Microsoft Launches Azure Government Cloud in the U.S.

The software giant lures federal agencies and local governments with the promise of ultra-secure cloud data centers.

cloud security

Microsoft Azure Government is ready for business, the software giant announced at its Government Cloud Summit in Washington, D.C., this week.

"The Microsoft Cloud for Government is the most complete cloud for any government organization aiming to be more productive, agile and efficient in today's mobile-first and cloud-first world," said Microsoft CEO Satya Nadella in a statement. "We are proud to offer Azure, Office 365 and Dynamics CRM Online to the growing number of government agencies that are ready to deploy leading-edge cloud computing solutions."

In the United States, Microsoft has been working to ensure that its cloud computing systems measure up to the federal government's tight security standards.

Last year, Susie Adams, chief technology officer for Microsoft Federal, announced that "Azure was granted the FedRAMP Joint Authorization Board (JAB) Provisional Authority to Operate (P-ATO)." The approval earned Microsoft's cloud the distinction of being "the first public cloud platform, with infrastructure services and platform services, to receive a JAB P-ATO."

In January, Microsoft plans to add Dynamics CRM Online for Government to the mix.

"Designed for FedRAMP compliance, Dynamics CRM Online for Government will help organizations improve productivity, offering greater efficiency, ease of use, and collaboration," stated Bob Stutz, corporate vice president of Microsoft Dynamics CRM, in a blog post.

"The January availability will introduce CRM Online into datacenters that will serve our U.S. Government customers who will benefit from our deep commitment to high availability and disaster recovery by providing a financially backed SLA of 99.9 percent, redundancy in the primary datacenter as well as failover to our secondary location in the event of a disaster," added Stutz.

Some governments have already begun migrating some of their IT operations to Microsoft's cloud.

The state of Texas has scooped up 110,000 seats of Office 365 Government, the company revealed. Alabama is likewise signing up for cloud productivity software, as well as deploying an Azure Government-based hybrid cloud solution for the state's Medicaid Health Information Exchange and CARES system. The U.S. Navy has rolled out Office 365 to 8,000 reservists, with plans for another 40,000.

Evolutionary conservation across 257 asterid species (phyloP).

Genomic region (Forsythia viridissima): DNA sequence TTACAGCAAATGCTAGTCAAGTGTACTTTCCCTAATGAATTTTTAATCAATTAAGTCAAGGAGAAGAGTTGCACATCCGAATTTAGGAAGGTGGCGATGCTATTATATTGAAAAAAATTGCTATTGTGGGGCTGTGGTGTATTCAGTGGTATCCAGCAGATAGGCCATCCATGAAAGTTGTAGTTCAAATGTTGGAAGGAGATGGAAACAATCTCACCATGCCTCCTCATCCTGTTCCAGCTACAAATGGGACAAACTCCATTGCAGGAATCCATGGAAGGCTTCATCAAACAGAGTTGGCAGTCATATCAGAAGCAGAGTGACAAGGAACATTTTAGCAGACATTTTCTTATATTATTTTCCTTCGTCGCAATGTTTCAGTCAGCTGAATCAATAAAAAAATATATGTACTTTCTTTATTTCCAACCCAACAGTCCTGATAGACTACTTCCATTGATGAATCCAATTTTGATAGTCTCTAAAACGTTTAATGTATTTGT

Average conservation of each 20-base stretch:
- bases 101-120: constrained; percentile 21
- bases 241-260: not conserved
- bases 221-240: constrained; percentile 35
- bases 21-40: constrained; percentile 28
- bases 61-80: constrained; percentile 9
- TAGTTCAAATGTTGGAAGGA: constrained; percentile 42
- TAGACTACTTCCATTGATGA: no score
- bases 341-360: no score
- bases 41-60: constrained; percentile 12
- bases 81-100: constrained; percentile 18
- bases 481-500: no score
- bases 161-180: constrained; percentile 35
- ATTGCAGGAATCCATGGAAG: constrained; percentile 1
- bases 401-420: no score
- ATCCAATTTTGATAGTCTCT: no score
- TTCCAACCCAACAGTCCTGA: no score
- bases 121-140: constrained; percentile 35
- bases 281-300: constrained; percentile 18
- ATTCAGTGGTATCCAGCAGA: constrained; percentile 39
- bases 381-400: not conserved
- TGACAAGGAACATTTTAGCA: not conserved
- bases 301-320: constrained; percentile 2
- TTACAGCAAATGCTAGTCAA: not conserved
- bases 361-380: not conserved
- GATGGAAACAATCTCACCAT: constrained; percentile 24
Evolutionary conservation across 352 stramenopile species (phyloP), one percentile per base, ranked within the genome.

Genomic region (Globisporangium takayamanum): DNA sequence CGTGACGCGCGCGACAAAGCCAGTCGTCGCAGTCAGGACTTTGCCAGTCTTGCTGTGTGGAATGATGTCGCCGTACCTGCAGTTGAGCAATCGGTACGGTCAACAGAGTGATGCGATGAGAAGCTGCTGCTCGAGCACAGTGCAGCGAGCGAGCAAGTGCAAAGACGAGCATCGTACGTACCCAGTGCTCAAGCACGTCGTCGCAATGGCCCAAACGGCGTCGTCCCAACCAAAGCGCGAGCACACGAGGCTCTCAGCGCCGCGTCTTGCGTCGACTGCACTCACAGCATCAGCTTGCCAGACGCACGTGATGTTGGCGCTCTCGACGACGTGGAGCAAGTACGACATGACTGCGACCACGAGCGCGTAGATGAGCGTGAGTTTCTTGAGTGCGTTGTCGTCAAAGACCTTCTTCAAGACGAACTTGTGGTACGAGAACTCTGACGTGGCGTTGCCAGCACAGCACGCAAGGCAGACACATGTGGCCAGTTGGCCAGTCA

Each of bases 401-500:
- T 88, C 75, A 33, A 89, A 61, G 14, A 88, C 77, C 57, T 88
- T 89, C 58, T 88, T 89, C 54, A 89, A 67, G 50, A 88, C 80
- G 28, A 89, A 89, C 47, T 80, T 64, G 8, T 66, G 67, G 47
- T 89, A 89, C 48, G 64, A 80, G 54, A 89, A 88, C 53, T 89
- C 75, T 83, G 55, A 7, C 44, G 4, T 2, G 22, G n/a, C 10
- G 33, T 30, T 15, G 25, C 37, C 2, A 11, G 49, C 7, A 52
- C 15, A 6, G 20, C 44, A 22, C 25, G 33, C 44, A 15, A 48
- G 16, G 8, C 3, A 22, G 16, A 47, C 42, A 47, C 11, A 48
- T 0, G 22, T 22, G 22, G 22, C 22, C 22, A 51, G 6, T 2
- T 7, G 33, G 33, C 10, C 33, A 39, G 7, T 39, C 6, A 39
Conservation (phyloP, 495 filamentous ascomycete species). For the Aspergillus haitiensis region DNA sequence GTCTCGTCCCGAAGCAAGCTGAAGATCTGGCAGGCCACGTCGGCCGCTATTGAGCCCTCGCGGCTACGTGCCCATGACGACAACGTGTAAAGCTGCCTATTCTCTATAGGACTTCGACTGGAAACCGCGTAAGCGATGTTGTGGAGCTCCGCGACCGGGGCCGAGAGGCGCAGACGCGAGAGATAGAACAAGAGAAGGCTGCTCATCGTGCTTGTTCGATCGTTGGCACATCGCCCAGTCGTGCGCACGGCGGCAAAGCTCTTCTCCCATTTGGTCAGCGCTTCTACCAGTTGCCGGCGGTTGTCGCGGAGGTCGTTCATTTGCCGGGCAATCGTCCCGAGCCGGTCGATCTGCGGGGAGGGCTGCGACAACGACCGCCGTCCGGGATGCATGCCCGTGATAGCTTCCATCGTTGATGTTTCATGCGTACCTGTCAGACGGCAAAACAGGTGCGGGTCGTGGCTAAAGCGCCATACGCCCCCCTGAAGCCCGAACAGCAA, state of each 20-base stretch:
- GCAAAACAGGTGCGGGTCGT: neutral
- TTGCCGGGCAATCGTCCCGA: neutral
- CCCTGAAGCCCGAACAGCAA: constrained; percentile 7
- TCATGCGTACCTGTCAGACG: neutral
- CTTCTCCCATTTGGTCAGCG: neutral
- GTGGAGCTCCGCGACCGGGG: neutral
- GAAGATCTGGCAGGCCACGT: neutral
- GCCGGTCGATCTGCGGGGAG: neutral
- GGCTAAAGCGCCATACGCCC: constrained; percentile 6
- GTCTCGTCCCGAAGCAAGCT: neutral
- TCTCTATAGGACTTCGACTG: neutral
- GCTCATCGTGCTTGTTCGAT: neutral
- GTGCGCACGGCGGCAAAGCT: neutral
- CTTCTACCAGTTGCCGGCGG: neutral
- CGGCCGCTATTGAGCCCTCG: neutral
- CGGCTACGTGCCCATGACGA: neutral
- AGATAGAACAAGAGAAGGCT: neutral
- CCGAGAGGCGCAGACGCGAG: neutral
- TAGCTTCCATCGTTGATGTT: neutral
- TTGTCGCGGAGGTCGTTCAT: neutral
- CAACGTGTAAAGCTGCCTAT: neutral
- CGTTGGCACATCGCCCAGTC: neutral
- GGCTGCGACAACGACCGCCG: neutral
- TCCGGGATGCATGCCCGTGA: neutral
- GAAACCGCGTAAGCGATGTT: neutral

Microsoft faces some stiff competition in its bid for a piece of government IT budgets.

In June, IBM announced that it is opening two new SoftLayer-based cloud data centers tailored to the federal government's requirements. Anne Altman, general manager of IBM's US Federal division, said in a statement that the IT giant "designed these centers with government clients' needs in mind, investing in added security features and redundancies to provide a high level of availability."

Earlier this month, IDC MarketScape named IBM a leader in the U.S. government private cloud market. The company's desirable mix of private, public and hybrid cloud capabilities "sets IBM SoftLayer up to play a leading role in serving the 'hybrid/mixed' cloud requirements of government entities which, to date, have shied away from leveraging public cloud-only offerings," stated IDC's U.S. Government Private Cloud Infrastructure as a Service (IaaS) 2014 Vendor Assessment report.

Pedro Hernandez

Pedro Hernandez

Pedro Hernandez is a contributor to eWEEK and the IT Business Edge Network, the network for technology professionals. Previously, he served as a managing editor for the network of...